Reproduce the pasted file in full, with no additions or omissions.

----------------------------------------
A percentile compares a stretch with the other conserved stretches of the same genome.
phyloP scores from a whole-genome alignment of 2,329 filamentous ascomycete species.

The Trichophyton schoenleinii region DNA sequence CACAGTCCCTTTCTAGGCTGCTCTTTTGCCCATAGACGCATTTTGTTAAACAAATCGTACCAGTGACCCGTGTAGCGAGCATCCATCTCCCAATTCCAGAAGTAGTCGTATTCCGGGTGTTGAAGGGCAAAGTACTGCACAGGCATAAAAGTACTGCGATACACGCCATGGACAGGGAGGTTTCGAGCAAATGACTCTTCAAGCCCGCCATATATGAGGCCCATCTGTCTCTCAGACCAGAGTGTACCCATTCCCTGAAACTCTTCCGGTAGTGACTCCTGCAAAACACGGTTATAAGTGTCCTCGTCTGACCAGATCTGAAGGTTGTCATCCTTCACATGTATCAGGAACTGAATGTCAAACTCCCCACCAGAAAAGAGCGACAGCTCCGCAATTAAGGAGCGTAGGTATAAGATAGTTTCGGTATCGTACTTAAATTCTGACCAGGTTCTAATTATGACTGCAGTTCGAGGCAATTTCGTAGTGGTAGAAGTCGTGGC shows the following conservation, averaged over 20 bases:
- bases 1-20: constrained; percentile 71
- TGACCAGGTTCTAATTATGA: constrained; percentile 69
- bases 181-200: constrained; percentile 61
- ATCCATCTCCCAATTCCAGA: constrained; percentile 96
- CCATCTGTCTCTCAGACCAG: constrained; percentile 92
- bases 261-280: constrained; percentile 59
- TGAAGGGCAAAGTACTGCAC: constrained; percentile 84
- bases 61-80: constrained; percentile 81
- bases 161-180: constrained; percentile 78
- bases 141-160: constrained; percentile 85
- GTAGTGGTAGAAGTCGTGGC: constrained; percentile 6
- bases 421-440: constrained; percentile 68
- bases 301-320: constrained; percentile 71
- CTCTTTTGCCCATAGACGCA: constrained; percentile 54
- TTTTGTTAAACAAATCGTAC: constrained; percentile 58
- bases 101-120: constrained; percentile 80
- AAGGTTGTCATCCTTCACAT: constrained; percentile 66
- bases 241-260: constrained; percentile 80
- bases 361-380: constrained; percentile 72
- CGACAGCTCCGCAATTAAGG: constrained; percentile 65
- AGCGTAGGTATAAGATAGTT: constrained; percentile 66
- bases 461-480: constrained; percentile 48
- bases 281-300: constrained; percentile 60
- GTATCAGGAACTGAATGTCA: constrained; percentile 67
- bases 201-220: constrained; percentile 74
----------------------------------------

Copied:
A percentile compares a stretch with the other conserved stretches of the same genome.
phyloP scores from a whole-genome alignment of 2,329 filamentous ascomycete species.

The Trichophyton schoenleinii region DNA sequence CACAGTCCCTTTCTAGGCTGCTCTTTTGCCCATAGACGCATTTTGTTAAACAAATCGTACCAGTGACCCGTGTAGCGAGCATCCATCTCCCAATTCCAGAAGTAGTCGTATTCCGGGTGTTGAAGGGCAAAGTACTGCACAGGCATAAAAGTACTGCGATACACGCCATGGACAGGGAGGTTTCGAGCAAATGACTCTTCAAGCCCGCCATATATGAGGCCCATCTGTCTCTCAGACCAGAGTGTACCCATTCCCTGAAACTCTTCCGGTAGTGACTCCTGCAAAACACGGTTATAAGTGTCCTCGTCTGACCAGATCTGAAGGTTGTCATCCTTCACATGTATCAGGAACTGAATGTCAAACTCCCCACCAGAAAAGAGCGACAGCTCCGCAATTAAGGAGCGTAGGTATAAGATAGTTTCGGTATCGTACTTAAATTCTGACCAGGTTCTAATTATGACTGCAGTTCGAGGCAATTTCGTAGTGGTAGAAGTCGTGGC shows the following conservation, averaged over 20 bases:
- bases 1-20: constrained; percentile 71
- TGACCAGGTTCTAATTATGA: constrained; percentile 69
- bases 181-200: constrained; percentile 61
- ATCCATCTCCCAATTCCAGA: constrained; percentile 96
- CCATCTGTCTCTCAGACCAG: constrained; percentile 92
- bases 261-280: constrained; percentile 59
- TGAAGGGCAAAGTACTGCAC: constrained; percentile 84
- bases 61-80: constrained; percentile 81
- bases 161-180: constrained; percentile 78
- bases 141-160: constrained; percentile 85
- GTAGTGGTAGAAGTCGTGGC: constrained; percentile 6
- bases 421-440: constrained; percentile 68
- bases 301-320: constrained; percentile 71
- CTCTTTTGCCCATAGACGCA: constrained; percentile 54
- TTTTGTTAAACAAATCGTAC: constrained; percentile 58
- bases 101-120: constrained; percentile 80
- AAGGTTGTCATCCTTCACAT: constrained; percentile 66
- bases 241-260: constrained; percentile 80
- bases 361-380: constrained; percentile 72
- CGACAGCTCCGCAATTAAGG: constrained; percentile 65
- AGCGTAGGTATAAGATAGTT: constrained; percentile 66
- bases 461-480: constrained; percentile 48
- bases 281-300: constrained; percentile 60
- GTATCAGGAACTGAATGTCA: constrained; percentile 67
- bases 201-220: constrained; percentile 74